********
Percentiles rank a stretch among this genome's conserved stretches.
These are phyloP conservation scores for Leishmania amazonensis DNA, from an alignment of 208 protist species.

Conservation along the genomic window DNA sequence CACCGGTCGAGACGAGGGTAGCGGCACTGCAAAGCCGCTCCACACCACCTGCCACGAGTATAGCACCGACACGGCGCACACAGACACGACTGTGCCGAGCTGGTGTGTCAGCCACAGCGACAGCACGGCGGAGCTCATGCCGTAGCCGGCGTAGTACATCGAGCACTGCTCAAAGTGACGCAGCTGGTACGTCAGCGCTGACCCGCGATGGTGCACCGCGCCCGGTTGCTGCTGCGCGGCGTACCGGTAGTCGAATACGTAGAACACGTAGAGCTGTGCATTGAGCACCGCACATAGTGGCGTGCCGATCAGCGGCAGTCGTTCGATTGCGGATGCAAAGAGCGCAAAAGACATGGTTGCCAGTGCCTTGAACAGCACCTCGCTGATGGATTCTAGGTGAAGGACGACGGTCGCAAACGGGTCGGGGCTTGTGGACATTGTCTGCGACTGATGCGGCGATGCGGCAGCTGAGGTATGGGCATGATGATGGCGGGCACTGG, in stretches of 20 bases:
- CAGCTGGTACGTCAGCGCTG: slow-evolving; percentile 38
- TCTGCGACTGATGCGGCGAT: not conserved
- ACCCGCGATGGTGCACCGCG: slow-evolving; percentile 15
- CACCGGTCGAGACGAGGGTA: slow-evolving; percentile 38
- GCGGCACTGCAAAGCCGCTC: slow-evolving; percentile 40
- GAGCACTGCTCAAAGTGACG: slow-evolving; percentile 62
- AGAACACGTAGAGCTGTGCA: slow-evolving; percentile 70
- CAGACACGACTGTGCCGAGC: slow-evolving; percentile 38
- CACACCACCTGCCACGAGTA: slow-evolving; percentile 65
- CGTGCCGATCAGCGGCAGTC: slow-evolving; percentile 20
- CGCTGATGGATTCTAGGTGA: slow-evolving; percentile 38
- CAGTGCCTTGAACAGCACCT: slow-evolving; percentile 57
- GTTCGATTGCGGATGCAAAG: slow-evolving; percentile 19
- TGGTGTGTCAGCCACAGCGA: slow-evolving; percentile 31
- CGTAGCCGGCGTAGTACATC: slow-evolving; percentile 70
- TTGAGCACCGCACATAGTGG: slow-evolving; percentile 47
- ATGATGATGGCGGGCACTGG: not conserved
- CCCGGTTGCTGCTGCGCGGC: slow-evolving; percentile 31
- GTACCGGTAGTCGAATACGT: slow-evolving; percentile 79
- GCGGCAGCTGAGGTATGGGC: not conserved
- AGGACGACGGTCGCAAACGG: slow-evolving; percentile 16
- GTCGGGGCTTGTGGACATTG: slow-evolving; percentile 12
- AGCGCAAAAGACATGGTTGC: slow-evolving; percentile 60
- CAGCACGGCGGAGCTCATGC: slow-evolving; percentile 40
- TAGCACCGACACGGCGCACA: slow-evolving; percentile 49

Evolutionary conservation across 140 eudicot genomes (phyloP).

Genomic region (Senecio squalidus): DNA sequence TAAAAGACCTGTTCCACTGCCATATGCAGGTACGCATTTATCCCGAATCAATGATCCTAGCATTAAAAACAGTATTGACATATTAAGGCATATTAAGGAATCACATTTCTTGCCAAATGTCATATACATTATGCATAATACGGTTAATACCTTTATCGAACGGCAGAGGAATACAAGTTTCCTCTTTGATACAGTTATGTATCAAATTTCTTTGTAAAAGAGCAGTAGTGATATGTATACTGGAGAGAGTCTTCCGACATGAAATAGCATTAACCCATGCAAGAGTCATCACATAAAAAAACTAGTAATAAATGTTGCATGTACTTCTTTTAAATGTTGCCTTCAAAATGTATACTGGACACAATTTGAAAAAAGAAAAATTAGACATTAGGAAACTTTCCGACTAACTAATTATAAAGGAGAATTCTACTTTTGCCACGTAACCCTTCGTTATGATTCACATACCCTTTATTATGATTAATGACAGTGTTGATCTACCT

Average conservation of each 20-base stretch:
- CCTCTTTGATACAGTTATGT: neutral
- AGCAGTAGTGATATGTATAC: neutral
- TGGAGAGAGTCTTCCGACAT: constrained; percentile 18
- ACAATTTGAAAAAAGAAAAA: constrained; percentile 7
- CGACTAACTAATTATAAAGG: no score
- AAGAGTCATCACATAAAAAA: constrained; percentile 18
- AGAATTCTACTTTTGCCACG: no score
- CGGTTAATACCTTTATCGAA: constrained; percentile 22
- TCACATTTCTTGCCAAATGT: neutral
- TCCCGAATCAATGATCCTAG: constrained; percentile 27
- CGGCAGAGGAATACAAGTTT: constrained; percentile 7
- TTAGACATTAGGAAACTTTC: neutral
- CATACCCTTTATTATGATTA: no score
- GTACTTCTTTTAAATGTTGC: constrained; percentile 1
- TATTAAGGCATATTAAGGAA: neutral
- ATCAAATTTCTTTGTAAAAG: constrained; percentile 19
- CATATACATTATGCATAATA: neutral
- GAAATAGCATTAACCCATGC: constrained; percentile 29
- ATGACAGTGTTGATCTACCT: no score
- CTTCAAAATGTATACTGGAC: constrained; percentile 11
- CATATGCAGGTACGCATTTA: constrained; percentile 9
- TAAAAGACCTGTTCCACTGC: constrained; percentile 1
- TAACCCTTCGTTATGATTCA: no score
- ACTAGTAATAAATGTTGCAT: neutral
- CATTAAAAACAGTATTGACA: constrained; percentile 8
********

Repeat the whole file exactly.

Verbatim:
Percentiles rank a stretch among this genome's conserved stretches.
These are phyloP conservation scores for Leishmania amazonensis DNA, from an alignment of 208 protist species.

Conservation along the genomic window DNA sequence CACCGGTCGAGACGAGGGTAGCGGCACTGCAAAGCCGCTCCACACCACCTGCCACGAGTATAGCACCGACACGGCGCACACAGACACGACTGTGCCGAGCTGGTGTGTCAGCCACAGCGACAGCACGGCGGAGCTCATGCCGTAGCCGGCGTAGTACATCGAGCACTGCTCAAAGTGACGCAGCTGGTACGTCAGCGCTGACCCGCGATGGTGCACCGCGCCCGGTTGCTGCTGCGCGGCGTACCGGTAGTCGAATACGTAGAACACGTAGAGCTGTGCATTGAGCACCGCACATAGTGGCGTGCCGATCAGCGGCAGTCGTTCGATTGCGGATGCAAAGAGCGCAAAAGACATGGTTGCCAGTGCCTTGAACAGCACCTCGCTGATGGATTCTAGGTGAAGGACGACGGTCGCAAACGGGTCGGGGCTTGTGGACATTGTCTGCGACTGATGCGGCGATGCGGCAGCTGAGGTATGGGCATGATGATGGCGGGCACTGG, in stretches of 20 bases:
- CAGCTGGTACGTCAGCGCTG: slow-evolving; percentile 38
- TCTGCGACTGATGCGGCGAT: not conserved
- ACCCGCGATGGTGCACCGCG: slow-evolving; percentile 15
- CACCGGTCGAGACGAGGGTA: slow-evolving; percentile 38
- GCGGCACTGCAAAGCCGCTC: slow-evolving; percentile 40
- GAGCACTGCTCAAAGTGACG: slow-evolving; percentile 62
- AGAACACGTAGAGCTGTGCA: slow-evolving; percentile 70
- CAGACACGACTGTGCCGAGC: slow-evolving; percentile 38
- CACACCACCTGCCACGAGTA: slow-evolving; percentile 65
- CGTGCCGATCAGCGGCAGTC: slow-evolving; percentile 20
- CGCTGATGGATTCTAGGTGA: slow-evolving; percentile 38
- CAGTGCCTTGAACAGCACCT: slow-evolving; percentile 57
- GTTCGATTGCGGATGCAAAG: slow-evolving; percentile 19
- TGGTGTGTCAGCCACAGCGA: slow-evolving; percentile 31
- CGTAGCCGGCGTAGTACATC: slow-evolving; percentile 70
- TTGAGCACCGCACATAGTGG: slow-evolving; percentile 47
- ATGATGATGGCGGGCACTGG: not conserved
- CCCGGTTGCTGCTGCGCGGC: slow-evolving; percentile 31
- GTACCGGTAGTCGAATACGT: slow-evolving; percentile 79
- GCGGCAGCTGAGGTATGGGC: not conserved
- AGGACGACGGTCGCAAACGG: slow-evolving; percentile 16
- GTCGGGGCTTGTGGACATTG: slow-evolving; percentile 12
- AGCGCAAAAGACATGGTTGC: slow-evolving; percentile 60
- CAGCACGGCGGAGCTCATGC: slow-evolving; percentile 40
- TAGCACCGACACGGCGCACA: slow-evolving; percentile 49

Evolutionary conservation across 140 eudicot genomes (phyloP).

Genomic region (Senecio squalidus): DNA sequence TAAAAGACCTGTTCCACTGCCATATGCAGGTACGCATTTATCCCGAATCAATGATCCTAGCATTAAAAACAGTATTGACATATTAAGGCATATTAAGGAATCACATTTCTTGCCAAATGTCATATACATTATGCATAATACGGTTAATACCTTTATCGAACGGCAGAGGAATACAAGTTTCCTCTTTGATACAGTTATGTATCAAATTTCTTTGTAAAAGAGCAGTAGTGATATGTATACTGGAGAGAGTCTTCCGACATGAAATAGCATTAACCCATGCAAGAGTCATCACATAAAAAAACTAGTAATAAATGTTGCATGTACTTCTTTTAAATGTTGCCTTCAAAATGTATACTGGACACAATTTGAAAAAAGAAAAATTAGACATTAGGAAACTTTCCGACTAACTAATTATAAAGGAGAATTCTACTTTTGCCACGTAACCCTTCGTTATGATTCACATACCCTTTATTATGATTAATGACAGTGTTGATCTACCT

Average conservation of each 20-base stretch:
- CCTCTTTGATACAGTTATGT: neutral
- AGCAGTAGTGATATGTATAC: neutral
- TGGAGAGAGTCTTCCGACAT: constrained; percentile 18
- ACAATTTGAAAAAAGAAAAA: constrained; percentile 7
- CGACTAACTAATTATAAAGG: no score
- AAGAGTCATCACATAAAAAA: constrained; percentile 18
- AGAATTCTACTTTTGCCACG: no score
- CGGTTAATACCTTTATCGAA: constrained; percentile 22
- TCACATTTCTTGCCAAATGT: neutral
- TCCCGAATCAATGATCCTAG: constrained; percentile 27
- CGGCAGAGGAATACAAGTTT: constrained; percentile 7
- TTAGACATTAGGAAACTTTC: neutral
- CATACCCTTTATTATGATTA: no score
- GTACTTCTTTTAAATGTTGC: constrained; percentile 1
- TATTAAGGCATATTAAGGAA: neutral
- ATCAAATTTCTTTGTAAAAG: constrained; percentile 19
- CATATACATTATGCATAATA: neutral
- GAAATAGCATTAACCCATGC: constrained; percentile 29
- ATGACAGTGTTGATCTACCT: no score
- CTTCAAAATGTATACTGGAC: constrained; percentile 11
- CATATGCAGGTACGCATTTA: constrained; percentile 9
- TAAAAGACCTGTTCCACTGC: constrained; percentile 1
- TAACCCTTCGTTATGATTCA: no score
- ACTAGTAATAAATGTTGCAT: neutral
- CATTAAAAACAGTATTGACA: constrained; percentile 8